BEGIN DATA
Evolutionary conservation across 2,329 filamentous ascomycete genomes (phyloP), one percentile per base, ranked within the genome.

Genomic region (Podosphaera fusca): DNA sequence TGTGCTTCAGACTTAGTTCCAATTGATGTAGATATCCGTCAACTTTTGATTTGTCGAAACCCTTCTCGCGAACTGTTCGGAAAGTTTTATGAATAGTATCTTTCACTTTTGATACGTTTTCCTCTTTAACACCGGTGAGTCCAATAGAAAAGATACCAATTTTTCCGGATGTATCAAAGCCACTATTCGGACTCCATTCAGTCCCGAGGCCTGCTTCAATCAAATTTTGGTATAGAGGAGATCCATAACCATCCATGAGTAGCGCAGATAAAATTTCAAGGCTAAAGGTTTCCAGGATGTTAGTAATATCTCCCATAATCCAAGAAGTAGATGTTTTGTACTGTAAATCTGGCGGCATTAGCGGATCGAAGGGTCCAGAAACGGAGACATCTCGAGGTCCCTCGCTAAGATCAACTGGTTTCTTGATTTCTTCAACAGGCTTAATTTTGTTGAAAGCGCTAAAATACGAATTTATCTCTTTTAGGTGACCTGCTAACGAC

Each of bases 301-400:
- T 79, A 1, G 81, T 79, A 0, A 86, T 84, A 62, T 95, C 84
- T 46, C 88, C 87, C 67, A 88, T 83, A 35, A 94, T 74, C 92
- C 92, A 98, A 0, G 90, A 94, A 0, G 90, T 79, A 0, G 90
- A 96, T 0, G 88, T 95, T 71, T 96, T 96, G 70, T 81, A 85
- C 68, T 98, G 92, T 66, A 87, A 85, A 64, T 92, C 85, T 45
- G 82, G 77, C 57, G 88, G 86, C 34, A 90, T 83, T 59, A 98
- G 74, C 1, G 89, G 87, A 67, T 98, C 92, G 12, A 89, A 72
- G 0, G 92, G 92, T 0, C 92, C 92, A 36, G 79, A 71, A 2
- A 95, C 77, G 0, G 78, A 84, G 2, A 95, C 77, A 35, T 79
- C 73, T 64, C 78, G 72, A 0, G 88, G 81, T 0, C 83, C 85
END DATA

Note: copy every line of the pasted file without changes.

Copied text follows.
Evolutionary conservation across 2,329 filamentous ascomycete genomes (phyloP), one percentile per base, ranked within the genome.

Genomic region (Podosphaera fusca): DNA sequence TGTGCTTCAGACTTAGTTCCAATTGATGTAGATATCCGTCAACTTTTGATTTGTCGAAACCCTTCTCGCGAACTGTTCGGAAAGTTTTATGAATAGTATCTTTCACTTTTGATACGTTTTCCTCTTTAACACCGGTGAGTCCAATAGAAAAGATACCAATTTTTCCGGATGTATCAAAGCCACTATTCGGACTCCATTCAGTCCCGAGGCCTGCTTCAATCAAATTTTGGTATAGAGGAGATCCATAACCATCCATGAGTAGCGCAGATAAAATTTCAAGGCTAAAGGTTTCCAGGATGTTAGTAATATCTCCCATAATCCAAGAAGTAGATGTTTTGTACTGTAAATCTGGCGGCATTAGCGGATCGAAGGGTCCAGAAACGGAGACATCTCGAGGTCCCTCGCTAAGATCAACTGGTTTCTTGATTTCTTCAACAGGCTTAATTTTGTTGAAAGCGCTAAAATACGAATTTATCTCTTTTAGGTGACCTGCTAACGAC

Each of bases 301-400:
- T 79, A 1, G 81, T 79, A 0, A 86, T 84, A 62, T 95, C 84
- T 46, C 88, C 87, C 67, A 88, T 83, A 35, A 94, T 74, C 92
- C 92, A 98, A 0, G 90, A 94, A 0, G 90, T 79, A 0, G 90
- A 96, T 0, G 88, T 95, T 71, T 96, T 96, G 70, T 81, A 85
- C 68, T 98, G 92, T 66, A 87, A 85, A 64, T 92, C 85, T 45
- G 82, G 77, C 57, G 88, G 86, C 34, A 90, T 83, T 59, A 98
- G 74, C 1, G 89, G 87, A 67, T 98, C 92, G 12, A 89, A 72
- G 0, G 92, G 92, T 0, C 92, C 92, A 36, G 79, A 71, A 2
- A 95, C 77, G 0, G 78, A 84, G 2, A 95, C 77, A 35, T 79
- C 73, T 64, C 78, G 72, A 0, G 88, G 81, T 0, C 83, C 85